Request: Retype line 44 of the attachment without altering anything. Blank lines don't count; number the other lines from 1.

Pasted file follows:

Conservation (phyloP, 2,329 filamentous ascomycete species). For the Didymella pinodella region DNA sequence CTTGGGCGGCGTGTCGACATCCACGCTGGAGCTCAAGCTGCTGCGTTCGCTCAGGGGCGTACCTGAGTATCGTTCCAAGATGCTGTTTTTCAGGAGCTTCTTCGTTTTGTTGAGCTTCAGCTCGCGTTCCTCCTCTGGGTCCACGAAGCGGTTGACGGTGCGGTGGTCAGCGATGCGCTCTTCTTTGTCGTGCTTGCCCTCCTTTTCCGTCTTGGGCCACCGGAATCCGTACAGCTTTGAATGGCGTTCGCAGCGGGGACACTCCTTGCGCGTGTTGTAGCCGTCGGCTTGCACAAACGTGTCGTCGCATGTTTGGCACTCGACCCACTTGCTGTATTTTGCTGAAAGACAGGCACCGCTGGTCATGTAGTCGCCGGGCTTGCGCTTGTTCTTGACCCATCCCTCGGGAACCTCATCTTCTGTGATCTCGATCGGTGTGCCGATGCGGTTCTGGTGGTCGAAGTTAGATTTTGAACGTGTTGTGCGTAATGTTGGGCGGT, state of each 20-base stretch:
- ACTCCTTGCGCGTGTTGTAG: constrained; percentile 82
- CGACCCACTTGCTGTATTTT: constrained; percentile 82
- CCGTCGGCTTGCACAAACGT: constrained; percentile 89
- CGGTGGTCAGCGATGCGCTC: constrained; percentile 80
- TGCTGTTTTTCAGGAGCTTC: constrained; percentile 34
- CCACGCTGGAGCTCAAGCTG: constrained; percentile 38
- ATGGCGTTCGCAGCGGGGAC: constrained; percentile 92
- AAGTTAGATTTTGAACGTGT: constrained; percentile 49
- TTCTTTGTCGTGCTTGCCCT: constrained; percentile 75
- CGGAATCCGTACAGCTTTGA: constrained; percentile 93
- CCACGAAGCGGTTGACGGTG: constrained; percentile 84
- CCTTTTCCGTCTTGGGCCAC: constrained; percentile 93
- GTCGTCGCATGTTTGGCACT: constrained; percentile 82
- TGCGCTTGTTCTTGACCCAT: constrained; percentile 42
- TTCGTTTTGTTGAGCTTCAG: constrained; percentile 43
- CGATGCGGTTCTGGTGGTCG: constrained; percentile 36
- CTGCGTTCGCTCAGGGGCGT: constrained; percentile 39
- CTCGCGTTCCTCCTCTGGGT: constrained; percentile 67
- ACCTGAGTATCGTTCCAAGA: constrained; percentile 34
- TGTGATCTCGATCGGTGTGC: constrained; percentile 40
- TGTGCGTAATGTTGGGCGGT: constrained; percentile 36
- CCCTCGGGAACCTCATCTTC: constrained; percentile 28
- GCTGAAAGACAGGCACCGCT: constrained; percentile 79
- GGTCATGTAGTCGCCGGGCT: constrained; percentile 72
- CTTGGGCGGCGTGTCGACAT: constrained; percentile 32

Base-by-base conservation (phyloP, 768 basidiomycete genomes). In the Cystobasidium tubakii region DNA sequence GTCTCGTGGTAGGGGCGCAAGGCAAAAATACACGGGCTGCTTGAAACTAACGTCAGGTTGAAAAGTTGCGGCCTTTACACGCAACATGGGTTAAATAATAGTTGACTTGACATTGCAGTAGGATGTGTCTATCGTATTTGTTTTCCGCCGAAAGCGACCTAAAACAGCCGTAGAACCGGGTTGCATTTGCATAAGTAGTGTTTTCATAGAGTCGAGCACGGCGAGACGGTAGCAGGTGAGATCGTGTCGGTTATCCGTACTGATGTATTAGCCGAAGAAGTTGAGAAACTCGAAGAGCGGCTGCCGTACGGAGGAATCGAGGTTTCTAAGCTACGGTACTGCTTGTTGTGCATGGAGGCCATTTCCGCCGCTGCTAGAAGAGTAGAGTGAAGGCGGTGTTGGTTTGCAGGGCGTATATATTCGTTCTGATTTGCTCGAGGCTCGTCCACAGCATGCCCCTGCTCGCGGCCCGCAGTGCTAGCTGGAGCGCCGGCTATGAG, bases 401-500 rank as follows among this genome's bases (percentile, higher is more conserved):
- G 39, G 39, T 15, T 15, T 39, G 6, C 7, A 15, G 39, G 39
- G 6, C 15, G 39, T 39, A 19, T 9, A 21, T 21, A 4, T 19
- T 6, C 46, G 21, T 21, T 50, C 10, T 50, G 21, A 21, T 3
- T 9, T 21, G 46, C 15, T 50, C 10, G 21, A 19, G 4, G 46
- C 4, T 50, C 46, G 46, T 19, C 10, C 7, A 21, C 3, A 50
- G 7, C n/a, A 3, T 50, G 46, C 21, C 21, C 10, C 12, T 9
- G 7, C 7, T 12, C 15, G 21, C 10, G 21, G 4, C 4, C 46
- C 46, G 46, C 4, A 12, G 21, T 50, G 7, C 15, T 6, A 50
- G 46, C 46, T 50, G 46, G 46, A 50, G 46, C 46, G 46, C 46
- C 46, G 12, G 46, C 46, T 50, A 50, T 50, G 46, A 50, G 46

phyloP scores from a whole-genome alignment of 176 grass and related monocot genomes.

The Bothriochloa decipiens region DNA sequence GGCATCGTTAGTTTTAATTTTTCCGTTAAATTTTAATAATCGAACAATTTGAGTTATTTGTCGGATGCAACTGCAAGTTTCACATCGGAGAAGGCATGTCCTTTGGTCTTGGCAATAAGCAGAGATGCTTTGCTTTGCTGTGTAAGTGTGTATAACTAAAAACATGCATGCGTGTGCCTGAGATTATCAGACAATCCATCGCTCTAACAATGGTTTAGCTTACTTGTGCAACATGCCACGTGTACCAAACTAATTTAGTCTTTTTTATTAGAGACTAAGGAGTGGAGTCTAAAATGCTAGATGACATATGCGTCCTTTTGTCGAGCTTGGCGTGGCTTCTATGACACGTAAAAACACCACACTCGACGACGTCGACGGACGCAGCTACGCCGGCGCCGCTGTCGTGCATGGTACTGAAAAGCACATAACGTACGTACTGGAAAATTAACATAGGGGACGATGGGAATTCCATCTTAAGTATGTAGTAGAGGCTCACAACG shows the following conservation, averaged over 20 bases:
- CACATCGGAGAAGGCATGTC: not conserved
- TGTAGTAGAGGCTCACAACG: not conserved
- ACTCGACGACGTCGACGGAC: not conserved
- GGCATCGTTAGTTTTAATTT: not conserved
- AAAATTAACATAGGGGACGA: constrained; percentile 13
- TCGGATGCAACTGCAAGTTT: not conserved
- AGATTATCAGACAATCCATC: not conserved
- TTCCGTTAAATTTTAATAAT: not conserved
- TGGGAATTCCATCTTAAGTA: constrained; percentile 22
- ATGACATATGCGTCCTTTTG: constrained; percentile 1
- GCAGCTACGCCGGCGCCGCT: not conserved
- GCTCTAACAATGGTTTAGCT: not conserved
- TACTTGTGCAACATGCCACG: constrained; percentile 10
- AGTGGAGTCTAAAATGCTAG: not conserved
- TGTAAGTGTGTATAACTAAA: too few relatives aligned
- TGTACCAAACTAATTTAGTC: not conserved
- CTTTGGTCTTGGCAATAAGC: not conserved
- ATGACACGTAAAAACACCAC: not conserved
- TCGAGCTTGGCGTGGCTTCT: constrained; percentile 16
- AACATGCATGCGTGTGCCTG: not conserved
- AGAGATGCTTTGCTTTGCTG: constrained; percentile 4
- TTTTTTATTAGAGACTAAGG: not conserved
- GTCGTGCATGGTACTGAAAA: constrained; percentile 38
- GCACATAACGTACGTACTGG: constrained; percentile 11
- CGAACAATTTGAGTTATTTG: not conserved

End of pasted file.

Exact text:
- AAAATTAACATAGGGGACGA: constrained; percentile 13